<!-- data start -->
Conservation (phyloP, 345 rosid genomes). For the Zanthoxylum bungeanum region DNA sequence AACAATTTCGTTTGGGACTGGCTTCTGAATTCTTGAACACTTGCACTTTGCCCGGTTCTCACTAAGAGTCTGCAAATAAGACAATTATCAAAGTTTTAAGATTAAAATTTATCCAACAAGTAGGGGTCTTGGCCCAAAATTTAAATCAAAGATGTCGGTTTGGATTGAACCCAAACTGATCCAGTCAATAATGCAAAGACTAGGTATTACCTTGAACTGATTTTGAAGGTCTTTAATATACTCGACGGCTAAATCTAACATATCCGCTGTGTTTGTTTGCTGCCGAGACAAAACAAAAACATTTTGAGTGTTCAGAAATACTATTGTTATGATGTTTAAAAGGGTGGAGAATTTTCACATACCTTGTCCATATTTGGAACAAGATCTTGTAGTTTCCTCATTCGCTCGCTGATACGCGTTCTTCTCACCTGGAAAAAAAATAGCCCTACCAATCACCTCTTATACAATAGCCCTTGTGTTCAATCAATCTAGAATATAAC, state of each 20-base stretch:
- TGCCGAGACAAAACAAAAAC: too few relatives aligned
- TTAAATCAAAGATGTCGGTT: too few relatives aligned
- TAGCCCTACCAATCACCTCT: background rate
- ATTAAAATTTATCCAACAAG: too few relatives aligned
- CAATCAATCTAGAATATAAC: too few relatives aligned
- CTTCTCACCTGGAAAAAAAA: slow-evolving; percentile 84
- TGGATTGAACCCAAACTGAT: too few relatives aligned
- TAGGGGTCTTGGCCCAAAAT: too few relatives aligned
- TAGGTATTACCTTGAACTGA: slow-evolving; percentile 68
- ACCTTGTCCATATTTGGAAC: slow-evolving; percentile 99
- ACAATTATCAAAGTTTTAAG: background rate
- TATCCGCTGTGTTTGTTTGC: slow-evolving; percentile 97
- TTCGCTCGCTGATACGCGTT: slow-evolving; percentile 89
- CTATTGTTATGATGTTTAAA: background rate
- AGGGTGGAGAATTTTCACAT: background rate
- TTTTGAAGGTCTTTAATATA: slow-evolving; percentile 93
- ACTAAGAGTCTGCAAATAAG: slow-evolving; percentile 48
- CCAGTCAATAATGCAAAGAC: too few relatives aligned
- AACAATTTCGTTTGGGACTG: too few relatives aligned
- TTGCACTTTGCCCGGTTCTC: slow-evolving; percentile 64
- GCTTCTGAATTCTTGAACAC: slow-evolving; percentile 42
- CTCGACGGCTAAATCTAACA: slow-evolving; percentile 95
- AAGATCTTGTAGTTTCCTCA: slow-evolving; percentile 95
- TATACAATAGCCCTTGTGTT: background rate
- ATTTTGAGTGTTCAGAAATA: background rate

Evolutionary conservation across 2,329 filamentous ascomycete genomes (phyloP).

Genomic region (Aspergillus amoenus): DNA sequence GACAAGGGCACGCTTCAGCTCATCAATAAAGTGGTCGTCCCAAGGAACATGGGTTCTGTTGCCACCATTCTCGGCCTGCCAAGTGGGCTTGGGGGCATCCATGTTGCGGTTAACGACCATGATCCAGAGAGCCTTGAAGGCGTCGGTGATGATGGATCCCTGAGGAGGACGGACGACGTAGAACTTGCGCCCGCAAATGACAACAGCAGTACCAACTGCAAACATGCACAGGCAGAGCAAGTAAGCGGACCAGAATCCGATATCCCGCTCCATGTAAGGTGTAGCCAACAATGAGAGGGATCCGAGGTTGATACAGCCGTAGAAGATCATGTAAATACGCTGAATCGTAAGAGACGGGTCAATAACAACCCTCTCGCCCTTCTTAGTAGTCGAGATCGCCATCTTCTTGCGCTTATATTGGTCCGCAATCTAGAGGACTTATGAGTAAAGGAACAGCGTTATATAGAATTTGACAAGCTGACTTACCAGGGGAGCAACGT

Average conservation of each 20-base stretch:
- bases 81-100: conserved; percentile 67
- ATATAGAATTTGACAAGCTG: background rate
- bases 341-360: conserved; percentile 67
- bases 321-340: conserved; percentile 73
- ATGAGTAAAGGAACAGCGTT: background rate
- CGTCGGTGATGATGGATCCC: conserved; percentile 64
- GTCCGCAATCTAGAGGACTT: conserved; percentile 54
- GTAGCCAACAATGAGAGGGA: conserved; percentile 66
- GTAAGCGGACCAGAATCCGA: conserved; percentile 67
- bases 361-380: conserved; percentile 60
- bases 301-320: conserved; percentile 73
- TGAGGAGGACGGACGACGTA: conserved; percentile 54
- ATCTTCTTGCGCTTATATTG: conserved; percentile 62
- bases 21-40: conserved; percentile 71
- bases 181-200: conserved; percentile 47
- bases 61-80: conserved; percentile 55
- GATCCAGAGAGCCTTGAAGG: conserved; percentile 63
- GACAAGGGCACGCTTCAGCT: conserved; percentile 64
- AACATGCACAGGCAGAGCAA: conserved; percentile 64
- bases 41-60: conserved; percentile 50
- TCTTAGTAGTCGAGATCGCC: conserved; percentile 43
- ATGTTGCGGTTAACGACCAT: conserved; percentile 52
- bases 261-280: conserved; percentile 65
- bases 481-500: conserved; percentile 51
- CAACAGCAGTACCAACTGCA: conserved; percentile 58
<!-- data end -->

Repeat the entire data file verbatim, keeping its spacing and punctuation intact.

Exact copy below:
Conservation (phyloP, 345 rosid genomes). For the Zanthoxylum bungeanum region DNA sequence AACAATTTCGTTTGGGACTGGCTTCTGAATTCTTGAACACTTGCACTTTGCCCGGTTCTCACTAAGAGTCTGCAAATAAGACAATTATCAAAGTTTTAAGATTAAAATTTATCCAACAAGTAGGGGTCTTGGCCCAAAATTTAAATCAAAGATGTCGGTTTGGATTGAACCCAAACTGATCCAGTCAATAATGCAAAGACTAGGTATTACCTTGAACTGATTTTGAAGGTCTTTAATATACTCGACGGCTAAATCTAACATATCCGCTGTGTTTGTTTGCTGCCGAGACAAAACAAAAACATTTTGAGTGTTCAGAAATACTATTGTTATGATGTTTAAAAGGGTGGAGAATTTTCACATACCTTGTCCATATTTGGAACAAGATCTTGTAGTTTCCTCATTCGCTCGCTGATACGCGTTCTTCTCACCTGGAAAAAAAATAGCCCTACCAATCACCTCTTATACAATAGCCCTTGTGTTCAATCAATCTAGAATATAAC, state of each 20-base stretch:
- TGCCGAGACAAAACAAAAAC: too few relatives aligned
- TTAAATCAAAGATGTCGGTT: too few relatives aligned
- TAGCCCTACCAATCACCTCT: background rate
- ATTAAAATTTATCCAACAAG: too few relatives aligned
- CAATCAATCTAGAATATAAC: too few relatives aligned
- CTTCTCACCTGGAAAAAAAA: slow-evolving; percentile 84
- TGGATTGAACCCAAACTGAT: too few relatives aligned
- TAGGGGTCTTGGCCCAAAAT: too few relatives aligned
- TAGGTATTACCTTGAACTGA: slow-evolving; percentile 68
- ACCTTGTCCATATTTGGAAC: slow-evolving; percentile 99
- ACAATTATCAAAGTTTTAAG: background rate
- TATCCGCTGTGTTTGTTTGC: slow-evolving; percentile 97
- TTCGCTCGCTGATACGCGTT: slow-evolving; percentile 89
- CTATTGTTATGATGTTTAAA: background rate
- AGGGTGGAGAATTTTCACAT: background rate
- TTTTGAAGGTCTTTAATATA: slow-evolving; percentile 93
- ACTAAGAGTCTGCAAATAAG: slow-evolving; percentile 48
- CCAGTCAATAATGCAAAGAC: too few relatives aligned
- AACAATTTCGTTTGGGACTG: too few relatives aligned
- TTGCACTTTGCCCGGTTCTC: slow-evolving; percentile 64
- GCTTCTGAATTCTTGAACAC: slow-evolving; percentile 42
- CTCGACGGCTAAATCTAACA: slow-evolving; percentile 95
- AAGATCTTGTAGTTTCCTCA: slow-evolving; percentile 95
- TATACAATAGCCCTTGTGTT: background rate
- ATTTTGAGTGTTCAGAAATA: background rate

Evolutionary conservation across 2,329 filamentous ascomycete genomes (phyloP).

Genomic region (Aspergillus amoenus): DNA sequence GACAAGGGCACGCTTCAGCTCATCAATAAAGTGGTCGTCCCAAGGAACATGGGTTCTGTTGCCACCATTCTCGGCCTGCCAAGTGGGCTTGGGGGCATCCATGTTGCGGTTAACGACCATGATCCAGAGAGCCTTGAAGGCGTCGGTGATGATGGATCCCTGAGGAGGACGGACGACGTAGAACTTGCGCCCGCAAATGACAACAGCAGTACCAACTGCAAACATGCACAGGCAGAGCAAGTAAGCGGACCAGAATCCGATATCCCGCTCCATGTAAGGTGTAGCCAACAATGAGAGGGATCCGAGGTTGATACAGCCGTAGAAGATCATGTAAATACGCTGAATCGTAAGAGACGGGTCAATAACAACCCTCTCGCCCTTCTTAGTAGTCGAGATCGCCATCTTCTTGCGCTTATATTGGTCCGCAATCTAGAGGACTTATGAGTAAAGGAACAGCGTTATATAGAATTTGACAAGCTGACTTACCAGGGGAGCAACGT

Average conservation of each 20-base stretch:
- bases 81-100: conserved; percentile 67
- ATATAGAATTTGACAAGCTG: background rate
- bases 341-360: conserved; percentile 67
- bases 321-340: conserved; percentile 73
- ATGAGTAAAGGAACAGCGTT: background rate
- CGTCGGTGATGATGGATCCC: conserved; percentile 64
- GTCCGCAATCTAGAGGACTT: conserved; percentile 54
- GTAGCCAACAATGAGAGGGA: conserved; percentile 66
- GTAAGCGGACCAGAATCCGA: conserved; percentile 67
- bases 361-380: conserved; percentile 60
- bases 301-320: conserved; percentile 73
- TGAGGAGGACGGACGACGTA: conserved; percentile 54
- ATCTTCTTGCGCTTATATTG: conserved; percentile 62
- bases 21-40: conserved; percentile 71
- bases 181-200: conserved; percentile 47
- bases 61-80: conserved; percentile 55
- GATCCAGAGAGCCTTGAAGG: conserved; percentile 63
- GACAAGGGCACGCTTCAGCT: conserved; percentile 64
- AACATGCACAGGCAGAGCAA: conserved; percentile 64
- bases 41-60: conserved; percentile 50
- TCTTAGTAGTCGAGATCGCC: conserved; percentile 43
- ATGTTGCGGTTAACGACCAT: conserved; percentile 52
- bases 261-280: conserved; percentile 65
- bases 481-500: conserved; percentile 51
- CAACAGCAGTACCAACTGCA: conserved; percentile 58